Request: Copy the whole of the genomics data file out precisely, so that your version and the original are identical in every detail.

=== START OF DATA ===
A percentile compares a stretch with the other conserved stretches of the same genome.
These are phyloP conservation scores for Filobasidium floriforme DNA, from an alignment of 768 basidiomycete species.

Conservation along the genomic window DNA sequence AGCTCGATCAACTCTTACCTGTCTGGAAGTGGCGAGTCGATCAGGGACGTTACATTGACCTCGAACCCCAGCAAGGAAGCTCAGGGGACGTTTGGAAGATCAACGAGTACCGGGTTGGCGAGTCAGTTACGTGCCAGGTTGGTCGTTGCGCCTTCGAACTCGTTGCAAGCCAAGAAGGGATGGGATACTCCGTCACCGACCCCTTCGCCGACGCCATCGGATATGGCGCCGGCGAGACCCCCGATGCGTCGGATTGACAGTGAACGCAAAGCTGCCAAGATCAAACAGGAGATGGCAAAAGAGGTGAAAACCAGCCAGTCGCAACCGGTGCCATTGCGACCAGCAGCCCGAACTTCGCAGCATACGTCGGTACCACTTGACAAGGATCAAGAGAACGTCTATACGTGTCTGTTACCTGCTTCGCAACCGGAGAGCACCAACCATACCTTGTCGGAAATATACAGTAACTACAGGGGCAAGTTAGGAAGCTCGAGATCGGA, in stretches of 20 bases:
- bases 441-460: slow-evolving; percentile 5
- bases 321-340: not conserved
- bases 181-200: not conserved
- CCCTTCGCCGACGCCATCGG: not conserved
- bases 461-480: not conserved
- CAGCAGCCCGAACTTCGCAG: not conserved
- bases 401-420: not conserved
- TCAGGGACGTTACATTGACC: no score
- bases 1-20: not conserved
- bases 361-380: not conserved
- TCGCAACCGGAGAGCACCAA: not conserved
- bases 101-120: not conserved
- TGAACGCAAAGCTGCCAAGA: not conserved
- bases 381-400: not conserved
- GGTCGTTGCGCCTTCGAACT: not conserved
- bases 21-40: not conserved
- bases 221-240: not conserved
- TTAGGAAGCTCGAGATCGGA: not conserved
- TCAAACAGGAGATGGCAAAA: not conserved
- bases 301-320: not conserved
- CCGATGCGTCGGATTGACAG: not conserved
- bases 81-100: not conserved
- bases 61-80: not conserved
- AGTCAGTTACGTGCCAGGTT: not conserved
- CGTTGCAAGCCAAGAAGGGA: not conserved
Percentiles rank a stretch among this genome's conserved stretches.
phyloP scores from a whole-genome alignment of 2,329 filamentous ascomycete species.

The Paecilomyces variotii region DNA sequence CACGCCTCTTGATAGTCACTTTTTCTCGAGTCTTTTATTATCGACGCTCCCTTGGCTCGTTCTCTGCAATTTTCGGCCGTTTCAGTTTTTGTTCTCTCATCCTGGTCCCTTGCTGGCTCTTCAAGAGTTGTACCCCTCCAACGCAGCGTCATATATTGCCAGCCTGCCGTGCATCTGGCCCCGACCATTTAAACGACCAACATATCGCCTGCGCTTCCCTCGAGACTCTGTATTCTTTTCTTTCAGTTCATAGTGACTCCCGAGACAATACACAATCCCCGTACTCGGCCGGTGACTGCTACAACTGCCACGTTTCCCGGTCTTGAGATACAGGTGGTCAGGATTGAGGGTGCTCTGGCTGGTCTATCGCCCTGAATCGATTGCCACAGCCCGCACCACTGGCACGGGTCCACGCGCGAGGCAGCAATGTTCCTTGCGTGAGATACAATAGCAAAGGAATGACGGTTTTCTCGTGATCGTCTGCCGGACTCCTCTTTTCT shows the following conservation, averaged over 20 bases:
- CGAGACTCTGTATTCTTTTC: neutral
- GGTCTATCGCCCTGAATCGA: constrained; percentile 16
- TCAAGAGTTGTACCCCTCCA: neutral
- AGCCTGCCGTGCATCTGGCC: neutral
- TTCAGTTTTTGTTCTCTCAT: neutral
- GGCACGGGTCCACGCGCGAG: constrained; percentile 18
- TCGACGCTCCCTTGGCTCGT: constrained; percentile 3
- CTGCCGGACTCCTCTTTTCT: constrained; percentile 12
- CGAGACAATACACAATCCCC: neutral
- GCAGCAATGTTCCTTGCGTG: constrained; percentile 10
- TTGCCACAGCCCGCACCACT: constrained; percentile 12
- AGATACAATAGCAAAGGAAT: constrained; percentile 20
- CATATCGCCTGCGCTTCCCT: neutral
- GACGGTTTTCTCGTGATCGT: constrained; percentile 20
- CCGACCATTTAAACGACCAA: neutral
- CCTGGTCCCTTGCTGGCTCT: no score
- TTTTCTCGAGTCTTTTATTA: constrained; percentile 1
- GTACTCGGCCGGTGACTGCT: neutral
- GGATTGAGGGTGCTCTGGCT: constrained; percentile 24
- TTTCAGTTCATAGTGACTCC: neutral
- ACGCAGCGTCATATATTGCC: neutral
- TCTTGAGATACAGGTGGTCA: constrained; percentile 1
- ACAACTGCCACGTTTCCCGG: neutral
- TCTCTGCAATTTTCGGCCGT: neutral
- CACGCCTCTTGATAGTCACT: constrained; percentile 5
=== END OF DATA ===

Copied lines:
A percentile compares a stretch with the other conserved stretches of the same genome.
These are phyloP conservation scores for Filobasidium floriforme DNA, from an alignment of 768 basidiomycete species.

Conservation along the genomic window DNA sequence AGCTCGATCAACTCTTACCTGTCTGGAAGTGGCGAGTCGATCAGGGACGTTACATTGACCTCGAACCCCAGCAAGGAAGCTCAGGGGACGTTTGGAAGATCAACGAGTACCGGGTTGGCGAGTCAGTTACGTGCCAGGTTGGTCGTTGCGCCTTCGAACTCGTTGCAAGCCAAGAAGGGATGGGATACTCCGTCACCGACCCCTTCGCCGACGCCATCGGATATGGCGCCGGCGAGACCCCCGATGCGTCGGATTGACAGTGAACGCAAAGCTGCCAAGATCAAACAGGAGATGGCAAAAGAGGTGAAAACCAGCCAGTCGCAACCGGTGCCATTGCGACCAGCAGCCCGAACTTCGCAGCATACGTCGGTACCACTTGACAAGGATCAAGAGAACGTCTATACGTGTCTGTTACCTGCTTCGCAACCGGAGAGCACCAACCATACCTTGTCGGAAATATACAGTAACTACAGGGGCAAGTTAGGAAGCTCGAGATCGGA, in stretches of 20 bases:
- bases 441-460: slow-evolving; percentile 5
- bases 321-340: not conserved
- bases 181-200: not conserved
- CCCTTCGCCGACGCCATCGG: not conserved
- bases 461-480: not conserved
- CAGCAGCCCGAACTTCGCAG: not conserved
- bases 401-420: not conserved
- TCAGGGACGTTACATTGACC: no score
- bases 1-20: not conserved
- bases 361-380: not conserved
- TCGCAACCGGAGAGCACCAA: not conserved
- bases 101-120: not conserved
- TGAACGCAAAGCTGCCAAGA: not conserved
- bases 381-400: not conserved
- GGTCGTTGCGCCTTCGAACT: not conserved
- bases 21-40: not conserved
- bases 221-240: not conserved
- TTAGGAAGCTCGAGATCGGA: not conserved
- TCAAACAGGAGATGGCAAAA: not conserved
- bases 301-320: not conserved
- CCGATGCGTCGGATTGACAG: not conserved
- bases 81-100: not conserved
- bases 61-80: not conserved
- AGTCAGTTACGTGCCAGGTT: not conserved
- CGTTGCAAGCCAAGAAGGGA: not conserved
Percentiles rank a stretch among this genome's conserved stretches.
phyloP scores from a whole-genome alignment of 2,329 filamentous ascomycete species.

The Paecilomyces variotii region DNA sequence CACGCCTCTTGATAGTCACTTTTTCTCGAGTCTTTTATTATCGACGCTCCCTTGGCTCGTTCTCTGCAATTTTCGGCCGTTTCAGTTTTTGTTCTCTCATCCTGGTCCCTTGCTGGCTCTTCAAGAGTTGTACCCCTCCAACGCAGCGTCATATATTGCCAGCCTGCCGTGCATCTGGCCCCGACCATTTAAACGACCAACATATCGCCTGCGCTTCCCTCGAGACTCTGTATTCTTTTCTTTCAGTTCATAGTGACTCCCGAGACAATACACAATCCCCGTACTCGGCCGGTGACTGCTACAACTGCCACGTTTCCCGGTCTTGAGATACAGGTGGTCAGGATTGAGGGTGCTCTGGCTGGTCTATCGCCCTGAATCGATTGCCACAGCCCGCACCACTGGCACGGGTCCACGCGCGAGGCAGCAATGTTCCTTGCGTGAGATACAATAGCAAAGGAATGACGGTTTTCTCGTGATCGTCTGCCGGACTCCTCTTTTCT shows the following conservation, averaged over 20 bases:
- CGAGACTCTGTATTCTTTTC: neutral
- GGTCTATCGCCCTGAATCGA: constrained; percentile 16
- TCAAGAGTTGTACCCCTCCA: neutral
- AGCCTGCCGTGCATCTGGCC: neutral
- TTCAGTTTTTGTTCTCTCAT: neutral
- GGCACGGGTCCACGCGCGAG: constrained; percentile 18
- TCGACGCTCCCTTGGCTCGT: constrained; percentile 3
- CTGCCGGACTCCTCTTTTCT: constrained; percentile 12
- CGAGACAATACACAATCCCC: neutral
- GCAGCAATGTTCCTTGCGTG: constrained; percentile 10
- TTGCCACAGCCCGCACCACT: constrained; percentile 12
- AGATACAATAGCAAAGGAAT: constrained; percentile 20
- CATATCGCCTGCGCTTCCCT: neutral
- GACGGTTTTCTCGTGATCGT: constrained; percentile 20
- CCGACCATTTAAACGACCAA: neutral
- CCTGGTCCCTTGCTGGCTCT: no score
- TTTTCTCGAGTCTTTTATTA: constrained; percentile 1
- GTACTCGGCCGGTGACTGCT: neutral
- GGATTGAGGGTGCTCTGGCT: constrained; percentile 24
- TTTCAGTTCATAGTGACTCC: neutral
- ACGCAGCGTCATATATTGCC: neutral
- TCTTGAGATACAGGTGGTCA: constrained; percentile 1
- ACAACTGCCACGTTTCCCGG: neutral
- TCTCTGCAATTTTCGGCCGT: neutral
- CACGCCTCTTGATAGTCACT: constrained; percentile 5